1

Spoofing a MAC or IP is easy:

For Apple OSX the OS Fingerprint will be the MD5 hash of the filesystem UUID for the root file system (i.e. ‘/’). For example a Mac with a root UUID of “de305d54-75b4-431b-adb2- eb6b9e546013” would have an OS fingerprint of “c001163fbbaaadabeb733e1e9ceb95e6”.

(found in: (S//OC/NF) Network Operations Division CNE Operational Data Exchange Format (Codex) Specification, page 9)

If there are no logs or disable, how would you detect if the fingerprint file has been corrupted? altered?

Would spoofing the fingerprint.codex.xml force the malware to be non-functional at boot?

Is it possible to generate a secure hash with sha512k instead of md5 for the fingerprint?

closed as unclear what you're asking by klanomath, bjbk, nohillside Mar 24 '17 at 9:48

Please clarify your specific problem or add additional details to highlight exactly what you need. As it's currently written, it’s hard to tell exactly what you're asking. See the How to Ask page for help clarifying this question. If this question can be reworded to fit the rules in the help center, please edit the question.

  • 1
    Marked unclear: Your questions contains three different questions and it's unclear how each is related to Apple hardware or software. – klanomath Mar 24 '17 at 4:03
5

The linked document specifies a data exchange format based on XML. It describes how to package all data (including the fingerprint.codex.xml) in 3. (U) Directory Structure.

The whole CODEX data including single xml files (e.g fingerprint.codex) or metadata of the retrieved data (like emails or screenshots) mustn't be generated on the target host:

Generation of these metadata files and formats MUST NOT take place on the target. Instead, tools MUST ship back to the user the necessary details such that a Codex file or structure can be produced from the tool-specific custom format on usercontrolled, potentially not internet connected, hardware. To repeat, tools MUST not store data on target in Codex format or generate any custom Codex format on target.

Target here means: a monitored/attacked host. User here probably means: a data evaluator/processor of the agency or one of its contractors.

As a consequence the fingerprint.codex.xml doesn't even exist on the target's host but is generated somewhere else based on the conveyed data.

According to the document (4.4 (U//FOUO) Fingerprint XML Format) a macOS fingerprint simply consists of the md5'd lowercase UUID of the root system. All other keys except usertag are related to Windows or Linux operating systems.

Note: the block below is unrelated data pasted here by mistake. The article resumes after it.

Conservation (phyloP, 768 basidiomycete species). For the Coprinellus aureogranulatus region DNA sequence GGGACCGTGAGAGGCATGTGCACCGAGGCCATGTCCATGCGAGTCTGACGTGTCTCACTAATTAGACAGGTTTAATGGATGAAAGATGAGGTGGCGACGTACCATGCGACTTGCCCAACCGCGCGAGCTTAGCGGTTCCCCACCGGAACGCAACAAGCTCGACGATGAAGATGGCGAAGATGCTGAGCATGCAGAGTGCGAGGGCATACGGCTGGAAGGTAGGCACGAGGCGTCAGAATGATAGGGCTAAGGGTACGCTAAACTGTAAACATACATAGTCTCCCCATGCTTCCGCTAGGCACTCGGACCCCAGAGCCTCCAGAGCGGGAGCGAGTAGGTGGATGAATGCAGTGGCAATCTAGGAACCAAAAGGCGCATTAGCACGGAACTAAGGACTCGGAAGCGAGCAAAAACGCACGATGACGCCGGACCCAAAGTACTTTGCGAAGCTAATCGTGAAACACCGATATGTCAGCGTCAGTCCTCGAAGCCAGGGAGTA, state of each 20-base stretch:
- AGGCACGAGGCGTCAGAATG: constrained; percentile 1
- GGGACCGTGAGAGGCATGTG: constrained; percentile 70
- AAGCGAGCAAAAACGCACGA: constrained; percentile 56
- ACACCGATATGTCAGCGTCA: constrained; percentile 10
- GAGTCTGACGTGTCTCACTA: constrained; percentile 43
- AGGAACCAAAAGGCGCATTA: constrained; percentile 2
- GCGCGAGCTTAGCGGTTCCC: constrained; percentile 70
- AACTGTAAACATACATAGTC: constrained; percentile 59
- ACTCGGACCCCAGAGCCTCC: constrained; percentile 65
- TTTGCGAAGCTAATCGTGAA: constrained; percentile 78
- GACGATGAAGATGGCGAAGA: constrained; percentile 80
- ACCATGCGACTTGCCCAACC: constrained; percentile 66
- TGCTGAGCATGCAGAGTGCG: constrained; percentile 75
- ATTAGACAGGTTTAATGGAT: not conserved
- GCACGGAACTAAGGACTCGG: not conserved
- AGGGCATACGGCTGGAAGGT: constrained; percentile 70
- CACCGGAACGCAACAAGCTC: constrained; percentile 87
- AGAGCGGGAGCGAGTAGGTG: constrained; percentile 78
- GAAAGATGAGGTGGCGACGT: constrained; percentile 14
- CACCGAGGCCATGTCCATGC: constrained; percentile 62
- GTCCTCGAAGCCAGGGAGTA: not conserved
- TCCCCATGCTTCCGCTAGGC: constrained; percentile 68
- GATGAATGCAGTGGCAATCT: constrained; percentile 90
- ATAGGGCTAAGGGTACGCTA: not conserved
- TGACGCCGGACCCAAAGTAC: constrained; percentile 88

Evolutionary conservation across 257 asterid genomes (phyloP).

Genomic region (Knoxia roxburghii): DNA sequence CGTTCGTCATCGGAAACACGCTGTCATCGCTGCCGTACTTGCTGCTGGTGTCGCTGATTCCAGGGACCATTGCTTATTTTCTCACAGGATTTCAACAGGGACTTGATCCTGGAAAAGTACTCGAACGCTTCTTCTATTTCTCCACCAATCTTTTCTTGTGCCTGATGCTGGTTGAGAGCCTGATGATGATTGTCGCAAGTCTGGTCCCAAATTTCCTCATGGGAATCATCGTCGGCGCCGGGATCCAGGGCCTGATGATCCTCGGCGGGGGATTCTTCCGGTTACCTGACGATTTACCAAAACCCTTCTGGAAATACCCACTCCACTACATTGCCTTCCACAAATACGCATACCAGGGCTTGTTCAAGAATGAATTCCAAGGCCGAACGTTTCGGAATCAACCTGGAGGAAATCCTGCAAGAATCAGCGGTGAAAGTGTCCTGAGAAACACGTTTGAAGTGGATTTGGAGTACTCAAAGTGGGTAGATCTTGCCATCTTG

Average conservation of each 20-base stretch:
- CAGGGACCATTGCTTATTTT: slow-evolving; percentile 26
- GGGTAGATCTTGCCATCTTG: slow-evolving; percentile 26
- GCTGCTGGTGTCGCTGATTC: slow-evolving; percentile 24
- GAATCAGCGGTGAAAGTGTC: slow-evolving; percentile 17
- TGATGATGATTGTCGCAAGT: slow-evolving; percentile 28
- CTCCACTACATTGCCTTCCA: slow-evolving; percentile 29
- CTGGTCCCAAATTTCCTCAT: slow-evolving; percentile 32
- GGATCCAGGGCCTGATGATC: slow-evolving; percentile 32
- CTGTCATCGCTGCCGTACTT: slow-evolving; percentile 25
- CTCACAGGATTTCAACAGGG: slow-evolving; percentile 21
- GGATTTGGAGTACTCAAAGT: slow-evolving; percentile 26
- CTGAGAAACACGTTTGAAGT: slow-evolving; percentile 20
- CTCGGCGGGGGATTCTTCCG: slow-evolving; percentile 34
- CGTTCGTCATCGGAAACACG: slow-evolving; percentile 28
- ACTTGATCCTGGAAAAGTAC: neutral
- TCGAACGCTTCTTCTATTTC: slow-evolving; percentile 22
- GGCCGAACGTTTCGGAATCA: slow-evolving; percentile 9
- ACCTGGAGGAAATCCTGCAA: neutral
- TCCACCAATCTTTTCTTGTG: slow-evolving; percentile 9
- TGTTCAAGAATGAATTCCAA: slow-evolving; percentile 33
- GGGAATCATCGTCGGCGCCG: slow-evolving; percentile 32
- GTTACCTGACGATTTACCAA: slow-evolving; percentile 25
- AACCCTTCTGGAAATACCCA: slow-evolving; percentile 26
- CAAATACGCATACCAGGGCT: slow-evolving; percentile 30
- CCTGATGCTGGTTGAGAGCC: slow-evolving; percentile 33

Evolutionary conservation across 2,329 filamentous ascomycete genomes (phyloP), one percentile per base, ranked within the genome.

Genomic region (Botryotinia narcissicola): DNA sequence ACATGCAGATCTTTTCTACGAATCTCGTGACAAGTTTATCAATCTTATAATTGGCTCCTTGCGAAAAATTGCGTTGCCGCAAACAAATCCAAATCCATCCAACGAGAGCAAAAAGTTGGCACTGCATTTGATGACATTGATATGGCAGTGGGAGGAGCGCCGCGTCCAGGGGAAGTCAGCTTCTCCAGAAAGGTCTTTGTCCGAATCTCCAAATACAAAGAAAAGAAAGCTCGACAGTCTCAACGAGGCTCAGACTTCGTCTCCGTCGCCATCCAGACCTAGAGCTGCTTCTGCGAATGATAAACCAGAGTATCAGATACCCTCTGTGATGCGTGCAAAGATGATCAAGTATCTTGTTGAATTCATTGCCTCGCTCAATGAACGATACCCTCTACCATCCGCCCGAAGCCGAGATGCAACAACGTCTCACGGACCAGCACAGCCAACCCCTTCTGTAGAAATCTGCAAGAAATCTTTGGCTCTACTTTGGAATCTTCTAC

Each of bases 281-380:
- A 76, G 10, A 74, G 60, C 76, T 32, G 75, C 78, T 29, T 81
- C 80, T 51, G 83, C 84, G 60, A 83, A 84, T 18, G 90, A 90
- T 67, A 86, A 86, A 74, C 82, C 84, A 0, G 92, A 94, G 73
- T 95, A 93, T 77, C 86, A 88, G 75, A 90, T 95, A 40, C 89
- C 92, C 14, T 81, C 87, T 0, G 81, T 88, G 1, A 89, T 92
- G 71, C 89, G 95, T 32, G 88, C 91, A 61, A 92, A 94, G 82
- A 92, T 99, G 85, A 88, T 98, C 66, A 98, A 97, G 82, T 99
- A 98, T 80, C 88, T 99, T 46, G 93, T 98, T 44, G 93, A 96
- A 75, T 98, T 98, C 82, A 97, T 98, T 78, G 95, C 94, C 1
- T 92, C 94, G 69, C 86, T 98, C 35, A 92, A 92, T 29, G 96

The UUID can be retrieved by entering:

diskutil info / | grep "Volume UUID" | tr '[:upper:]' '[:lower:]' | awk '{print $3}'

and its md5 hash with:

md5 -s $(diskutil info / | grep "Volume UUID" | tr '[:upper:]' '[:lower:]' | awk '{print $3}')

The whole fingerprint file would look like this for a Mac (here an example macOS VM):

<codex version=”1”>
    <fingerprint target=”machine” type=”os” version=”1”>
       <uid>“db78ec1b99a4e71fabbc0e23888baf64</uid>
       <rootfsid>d15d6f4e-d213-373d-893e-f975126cb767</rootfsid>
       <usertag>NONE</usertag>
    </fingerprint>
    <fingerprint target=”machine” type=”hardware” version=”1”>
    </fingerprint>
    <timestamp>2017-03-24 07:11:00.000000Z</timestamp>
</codex>

Under the given circumstances the fingerprint file can't get "corrupted" or "spoofed" on your host - it's simply generated and stored somewhere else.

You can of course invalidate the current fingerprint related to your Mac by erasing your boot volume and installing a new system - this will generate a new Volume UUID (or rootfsid).

I don't know whether the agency has a tool or a method to link a new fingerprint (and related CODEX data) created after a "friendly second visit"/surveillance/attack to the old fingerprint (and related CODEX data) of your now overwritten root volume. It probably has!


And to answer your questions somehow:

  1. You can't detect if the fingerprint file is corrupted because you probably have no access to CIA data storage facilities
  2. You can't spoof the fingerprint file because you probably have no access to CIA data storage facilities and how should malware get non-functional at boot by a remote fingerprint file?
  3. You can use any more or less "secure" hash algorithm to compute the uid in the fingerprint file. By definition it's md5 though.
  • Interesting. I'm thinking of creating a product. MD5 hash is crap, outdated and been hackable for a while, if i generated my own fingerprint based on sha512 or 4096k key for a fingerprint, a 'second visit' would reveal a "huh? what is this computer?" to the database instead of fingerprint detects assets whereby enabling video, grabbing logs, keylogger dump, I don't think a new install is needed, hack of a bootloader, grub or lilo. this malware embeds into hardware , like any piece of code that tries to verify a non-existent or changed file, stderr instead of 'turn on the microphone now'. – μολὼν.λαβέ Mar 26 '17 at 4:52
  • @μολὼν.λαβέ As written in my answer: you would have to erase your Mac's boot volume to change the Volume UUID = rootfsid = fingerprint. – klanomath Mar 26 '17 at 5:01

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